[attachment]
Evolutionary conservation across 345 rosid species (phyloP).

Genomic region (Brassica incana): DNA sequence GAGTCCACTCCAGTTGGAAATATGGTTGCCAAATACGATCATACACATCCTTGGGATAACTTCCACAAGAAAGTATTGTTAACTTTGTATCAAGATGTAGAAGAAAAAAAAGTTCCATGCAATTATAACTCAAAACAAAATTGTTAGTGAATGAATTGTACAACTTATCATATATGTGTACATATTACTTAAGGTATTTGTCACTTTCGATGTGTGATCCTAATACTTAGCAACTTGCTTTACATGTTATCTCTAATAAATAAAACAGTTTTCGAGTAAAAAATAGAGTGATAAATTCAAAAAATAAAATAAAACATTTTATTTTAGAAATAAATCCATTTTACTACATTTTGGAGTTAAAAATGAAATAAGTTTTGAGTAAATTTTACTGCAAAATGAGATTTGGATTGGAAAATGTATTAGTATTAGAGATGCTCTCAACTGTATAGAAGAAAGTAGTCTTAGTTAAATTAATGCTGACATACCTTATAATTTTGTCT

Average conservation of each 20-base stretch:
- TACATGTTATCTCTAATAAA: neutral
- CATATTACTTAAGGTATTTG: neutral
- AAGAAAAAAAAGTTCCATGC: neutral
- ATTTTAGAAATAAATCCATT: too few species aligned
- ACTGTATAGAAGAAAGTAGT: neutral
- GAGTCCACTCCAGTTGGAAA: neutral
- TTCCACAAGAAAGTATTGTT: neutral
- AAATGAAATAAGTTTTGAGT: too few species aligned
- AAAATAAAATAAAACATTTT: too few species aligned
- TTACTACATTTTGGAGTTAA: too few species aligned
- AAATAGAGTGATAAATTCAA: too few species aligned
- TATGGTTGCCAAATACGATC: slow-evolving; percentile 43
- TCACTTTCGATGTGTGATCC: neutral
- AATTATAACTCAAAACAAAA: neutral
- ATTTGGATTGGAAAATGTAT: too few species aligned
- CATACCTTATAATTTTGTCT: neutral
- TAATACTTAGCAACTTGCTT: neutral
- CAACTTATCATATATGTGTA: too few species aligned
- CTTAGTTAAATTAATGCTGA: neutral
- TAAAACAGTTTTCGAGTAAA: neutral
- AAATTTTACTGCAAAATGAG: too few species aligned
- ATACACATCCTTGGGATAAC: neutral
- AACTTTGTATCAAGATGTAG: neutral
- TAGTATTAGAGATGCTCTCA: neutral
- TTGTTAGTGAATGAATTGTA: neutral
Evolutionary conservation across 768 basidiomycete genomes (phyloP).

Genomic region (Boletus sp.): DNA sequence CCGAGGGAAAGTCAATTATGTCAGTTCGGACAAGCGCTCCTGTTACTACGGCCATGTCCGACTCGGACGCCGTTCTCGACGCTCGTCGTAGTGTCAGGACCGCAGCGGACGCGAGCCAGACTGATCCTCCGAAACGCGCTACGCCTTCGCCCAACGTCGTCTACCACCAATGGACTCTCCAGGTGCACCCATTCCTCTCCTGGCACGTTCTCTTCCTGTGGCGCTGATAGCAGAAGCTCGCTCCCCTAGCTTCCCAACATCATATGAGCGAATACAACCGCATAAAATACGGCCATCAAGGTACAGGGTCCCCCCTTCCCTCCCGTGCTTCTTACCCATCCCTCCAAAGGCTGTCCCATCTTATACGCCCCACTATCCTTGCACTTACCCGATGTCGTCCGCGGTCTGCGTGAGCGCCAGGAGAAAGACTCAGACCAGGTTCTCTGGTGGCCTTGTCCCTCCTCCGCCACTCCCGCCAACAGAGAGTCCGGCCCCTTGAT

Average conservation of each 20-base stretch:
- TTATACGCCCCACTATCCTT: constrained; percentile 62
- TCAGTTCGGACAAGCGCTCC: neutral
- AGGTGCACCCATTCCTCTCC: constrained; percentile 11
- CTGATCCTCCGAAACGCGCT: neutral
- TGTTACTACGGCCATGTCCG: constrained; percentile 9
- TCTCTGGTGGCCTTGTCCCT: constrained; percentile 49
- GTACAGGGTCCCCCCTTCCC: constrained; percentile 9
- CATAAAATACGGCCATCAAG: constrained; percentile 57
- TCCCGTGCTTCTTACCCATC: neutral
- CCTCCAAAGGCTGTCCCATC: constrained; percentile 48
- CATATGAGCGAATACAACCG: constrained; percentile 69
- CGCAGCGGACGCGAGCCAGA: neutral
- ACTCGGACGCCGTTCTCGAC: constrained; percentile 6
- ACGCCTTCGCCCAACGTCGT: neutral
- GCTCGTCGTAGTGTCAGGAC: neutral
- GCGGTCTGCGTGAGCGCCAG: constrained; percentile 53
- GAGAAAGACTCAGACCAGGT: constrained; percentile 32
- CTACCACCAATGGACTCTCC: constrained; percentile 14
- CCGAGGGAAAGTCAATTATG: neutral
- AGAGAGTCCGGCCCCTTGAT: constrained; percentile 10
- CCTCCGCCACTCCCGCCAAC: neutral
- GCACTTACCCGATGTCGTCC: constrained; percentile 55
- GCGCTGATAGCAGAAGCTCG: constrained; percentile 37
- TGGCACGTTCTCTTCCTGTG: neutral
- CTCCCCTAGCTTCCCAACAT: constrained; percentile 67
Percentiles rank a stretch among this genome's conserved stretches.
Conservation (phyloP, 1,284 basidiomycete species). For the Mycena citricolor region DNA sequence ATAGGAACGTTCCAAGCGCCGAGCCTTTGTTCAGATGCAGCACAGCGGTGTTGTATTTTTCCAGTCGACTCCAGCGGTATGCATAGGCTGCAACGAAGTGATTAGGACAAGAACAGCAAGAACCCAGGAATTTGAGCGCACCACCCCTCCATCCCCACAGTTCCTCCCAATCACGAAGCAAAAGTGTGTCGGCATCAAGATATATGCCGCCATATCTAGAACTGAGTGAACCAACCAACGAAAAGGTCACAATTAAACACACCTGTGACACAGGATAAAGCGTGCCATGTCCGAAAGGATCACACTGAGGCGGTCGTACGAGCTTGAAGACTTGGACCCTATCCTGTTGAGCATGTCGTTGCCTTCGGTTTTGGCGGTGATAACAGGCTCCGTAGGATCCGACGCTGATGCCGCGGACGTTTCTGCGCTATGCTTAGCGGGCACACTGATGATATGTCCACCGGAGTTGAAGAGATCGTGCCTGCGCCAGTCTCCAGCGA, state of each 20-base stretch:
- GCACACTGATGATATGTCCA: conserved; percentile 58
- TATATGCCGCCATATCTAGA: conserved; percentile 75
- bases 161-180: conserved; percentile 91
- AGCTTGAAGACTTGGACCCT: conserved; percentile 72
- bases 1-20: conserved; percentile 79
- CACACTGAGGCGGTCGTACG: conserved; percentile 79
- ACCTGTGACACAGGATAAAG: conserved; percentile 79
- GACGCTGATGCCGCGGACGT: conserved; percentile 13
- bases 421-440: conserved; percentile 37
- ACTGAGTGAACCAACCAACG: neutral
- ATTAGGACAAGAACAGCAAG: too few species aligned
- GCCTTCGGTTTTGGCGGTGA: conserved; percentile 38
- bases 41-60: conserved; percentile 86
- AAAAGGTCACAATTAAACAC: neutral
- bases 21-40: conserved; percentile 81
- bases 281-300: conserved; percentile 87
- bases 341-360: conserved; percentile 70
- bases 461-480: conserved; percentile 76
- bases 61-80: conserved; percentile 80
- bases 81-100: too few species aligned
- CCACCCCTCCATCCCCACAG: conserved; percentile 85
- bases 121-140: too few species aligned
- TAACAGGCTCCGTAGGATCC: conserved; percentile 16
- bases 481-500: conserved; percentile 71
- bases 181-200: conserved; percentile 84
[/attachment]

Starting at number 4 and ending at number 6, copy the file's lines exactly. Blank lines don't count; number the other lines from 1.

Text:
- TACATGTTATCTCTAATAAA: neutral
- CATATTACTTAAGGTATTTG: neutral
- AAGAAAAAAAAGTTCCATGC: neutral